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Nyar, Annsilla (2008) South Africa needs a pro-poor budget. Eye on Civil Society : -.

South Africa needs a pro-poor budget

Okay, we’ve been saying this so often that’s it’s become practically a mantra for the Center for Civil Society! But no matter how loudly and how often we say it, the grim facts remains unchanged: poor and marginalised South Africans are not getting a fair deal from the government it voted in. And last week’s budget, as unveiled last week by Finance Minister Trevor Manuel, under the deceptively encouraging slogan “we are all in this together”, just proves the point.

As Manuel’s twelve- year portfolio has come to be characterised, the budget reflects an approach of caution, probity and financial prudence. It is an extremely balanced budget. It has maintained a prudent balance between savings and expenditure. It has not cut public spending, nor has it been excessively reckless. Growth and revenue expectations have received prudent downward adjustments and government expenditure is set to increase at a significantly slower rate than in preceding years. Surpluses will provide further reserves against unforeseen economic circumstances. As Manuel says, the budget will put South Africa in good stead after the storm.

But financial prudence has to be offset against the critical needs of the most vulnerable sectors of society. A society can only be judged by how it treats its most vulnerable members-its elderly, its sick, its children, its disabled-and its willingness and ability to provide protection and safety net for them. It is here where the budget falls desperately short. We have to be able to make inroads into poverty. The budget needs to be pro-poor and while it deceptively projects the appearance of something of a ‘left stance’, it instead pretty much leaves its most vulnerable citizens to the vicissitudes of the economy and the market.

Take the issue of social grants, for example, one of the most basic safety nets that the poor can mobilize against external economic shocks. This year’s budget for social grants provided only a modest increase of 13.3% to R 70.7 billion from the 2007/8 budget of R62.5 billion. Although inflation adjustments have been made to grant amounts in line with broad consumer inflation indices such as CPIX, the inflation rate for household expenditures is certainly likely to be higher than this. For example, we saw food prices increase by 10.3% in 2007. Poor households will still suffer.

Therefore, for example, one is hard pressed to imagine that the paltry increase of the child support grant from R200 to R220 will, in any way, make a dent in the expenses of poor households. Instead they will continue to remain living a hand to mouth existence, particularly so given that the grant tends to support entire families, rather than just the children for whom it is intended.

Moreover, the extension of the child support grant eligibility age to 15 in January 2009, is nothing more than outrageous. Can we not offer our children the protection and care of R220 a month, at least until they finish their schooling?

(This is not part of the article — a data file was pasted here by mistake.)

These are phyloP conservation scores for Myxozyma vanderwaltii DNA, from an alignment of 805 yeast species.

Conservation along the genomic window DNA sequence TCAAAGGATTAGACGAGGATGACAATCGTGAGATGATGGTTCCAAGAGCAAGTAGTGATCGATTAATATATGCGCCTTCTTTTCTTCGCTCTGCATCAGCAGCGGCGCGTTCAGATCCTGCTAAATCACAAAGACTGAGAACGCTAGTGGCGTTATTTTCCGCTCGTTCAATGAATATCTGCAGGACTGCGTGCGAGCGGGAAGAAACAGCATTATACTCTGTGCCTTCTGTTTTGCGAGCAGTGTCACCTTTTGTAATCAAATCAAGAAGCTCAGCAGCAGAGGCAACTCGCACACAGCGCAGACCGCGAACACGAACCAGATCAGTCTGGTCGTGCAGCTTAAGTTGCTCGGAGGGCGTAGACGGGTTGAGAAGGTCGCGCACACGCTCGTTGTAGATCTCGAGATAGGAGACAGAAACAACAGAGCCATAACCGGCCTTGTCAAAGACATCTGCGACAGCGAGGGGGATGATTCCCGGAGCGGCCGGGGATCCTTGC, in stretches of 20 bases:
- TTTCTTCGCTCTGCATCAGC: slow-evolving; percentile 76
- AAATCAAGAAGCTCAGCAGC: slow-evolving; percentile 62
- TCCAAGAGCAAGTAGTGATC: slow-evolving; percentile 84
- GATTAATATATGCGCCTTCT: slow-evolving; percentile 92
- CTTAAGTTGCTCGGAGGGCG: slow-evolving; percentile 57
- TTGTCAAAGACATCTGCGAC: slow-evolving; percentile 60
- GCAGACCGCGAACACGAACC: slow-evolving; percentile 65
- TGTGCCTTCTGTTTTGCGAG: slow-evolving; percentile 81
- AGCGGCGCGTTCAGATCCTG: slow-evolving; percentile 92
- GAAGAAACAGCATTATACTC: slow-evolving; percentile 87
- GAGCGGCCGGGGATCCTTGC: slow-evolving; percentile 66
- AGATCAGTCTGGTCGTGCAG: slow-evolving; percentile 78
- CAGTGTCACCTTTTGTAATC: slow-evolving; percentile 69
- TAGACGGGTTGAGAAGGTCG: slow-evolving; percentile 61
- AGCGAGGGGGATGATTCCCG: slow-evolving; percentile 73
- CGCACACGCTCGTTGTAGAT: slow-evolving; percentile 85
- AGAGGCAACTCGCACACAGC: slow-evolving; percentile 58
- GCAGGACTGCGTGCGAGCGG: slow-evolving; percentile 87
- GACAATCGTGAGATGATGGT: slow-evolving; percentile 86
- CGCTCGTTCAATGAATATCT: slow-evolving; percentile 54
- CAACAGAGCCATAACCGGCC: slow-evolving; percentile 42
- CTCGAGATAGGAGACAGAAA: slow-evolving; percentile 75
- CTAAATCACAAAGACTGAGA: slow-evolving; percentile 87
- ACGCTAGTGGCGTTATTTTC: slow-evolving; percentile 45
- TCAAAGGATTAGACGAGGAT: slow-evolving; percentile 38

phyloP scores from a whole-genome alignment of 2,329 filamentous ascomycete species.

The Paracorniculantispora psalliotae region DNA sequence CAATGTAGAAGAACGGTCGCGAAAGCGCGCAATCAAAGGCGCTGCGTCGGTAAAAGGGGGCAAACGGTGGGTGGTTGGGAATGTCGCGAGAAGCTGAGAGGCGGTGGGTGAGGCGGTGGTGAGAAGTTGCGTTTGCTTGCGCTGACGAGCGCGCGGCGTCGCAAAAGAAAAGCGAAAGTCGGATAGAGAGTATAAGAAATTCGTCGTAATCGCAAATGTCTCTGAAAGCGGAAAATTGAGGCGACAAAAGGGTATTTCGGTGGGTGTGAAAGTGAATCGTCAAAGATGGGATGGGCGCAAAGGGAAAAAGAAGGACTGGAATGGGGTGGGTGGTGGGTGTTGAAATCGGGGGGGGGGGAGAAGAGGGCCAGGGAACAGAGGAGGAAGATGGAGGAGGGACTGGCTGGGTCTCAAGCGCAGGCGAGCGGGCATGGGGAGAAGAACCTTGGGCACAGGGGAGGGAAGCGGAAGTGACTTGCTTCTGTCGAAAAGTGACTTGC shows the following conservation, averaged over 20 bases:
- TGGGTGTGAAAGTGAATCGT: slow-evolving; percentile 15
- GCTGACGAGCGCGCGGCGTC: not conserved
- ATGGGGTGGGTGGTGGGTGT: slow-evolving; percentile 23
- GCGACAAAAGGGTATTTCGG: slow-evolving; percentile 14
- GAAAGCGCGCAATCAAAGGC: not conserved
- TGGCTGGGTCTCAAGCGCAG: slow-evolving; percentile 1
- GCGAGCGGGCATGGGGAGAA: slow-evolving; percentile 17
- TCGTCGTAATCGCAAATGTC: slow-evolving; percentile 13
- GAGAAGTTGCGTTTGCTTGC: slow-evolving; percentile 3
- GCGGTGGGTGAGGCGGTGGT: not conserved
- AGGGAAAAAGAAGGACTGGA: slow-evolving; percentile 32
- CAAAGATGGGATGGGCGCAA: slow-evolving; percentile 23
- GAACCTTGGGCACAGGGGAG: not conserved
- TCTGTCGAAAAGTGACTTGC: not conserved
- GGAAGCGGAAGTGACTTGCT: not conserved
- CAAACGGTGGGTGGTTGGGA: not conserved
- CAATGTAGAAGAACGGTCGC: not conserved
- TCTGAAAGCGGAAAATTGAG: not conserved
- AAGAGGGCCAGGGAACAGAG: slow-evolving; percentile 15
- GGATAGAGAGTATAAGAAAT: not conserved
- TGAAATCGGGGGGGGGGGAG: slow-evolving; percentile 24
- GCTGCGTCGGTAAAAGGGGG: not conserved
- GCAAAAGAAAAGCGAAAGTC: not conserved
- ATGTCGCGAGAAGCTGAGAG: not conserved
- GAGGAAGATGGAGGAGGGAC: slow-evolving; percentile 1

Herein lies the problem: coupled with a profound lack of basic creativity and will, is the lack of a pro-poor orientation which would promote social equality in our society. One wonders how much creativity and imagination is required to wonder about how much more would a more radical expansion of, say, the child support grant cost? This is not to discount that increases in social spending have not occurred and that progress has not happened on a number of fronts. For South African children, we have seen improvements in access to education, nutrition for primary school children etc. But we need bold visionary social development policies to address the persistent unemployment, poverty and inequality in South African society. These policies will prevent a kind of mass ‘underclass’ of what Ashwin Desai calls “the poors” living on the periphery of society with no means or capability of escape from those desperate margins. Now what kind of social policies and how best to achieve social justice is a matter of hot debate. Direct income support measures are only one aspect of moving people out of welfare and into productive work. We also need investment in physical and human capital through further education and skills initiatives and infrastructure. The budget does offer this, in part. But it does not go deep enough to make inroads into South Africa’s dreadful condition of poverty and inequality, not deep enough in any way.

The central preoccupation of the budget should be the question of how a balance can be found between striving for global competitiveness and building the kind of strong domestic economy which can absorb South Africa’s critical mass of poor and marginalized people. The budget should ideally chart the way toward realizing those economic and social goals. This is the stuff of which the dreams and aspirations of South Africans are made of. We need a pro-poor budget.

Annsilla Nyar is a researcher at the UKZN-based Center for Civil Society.

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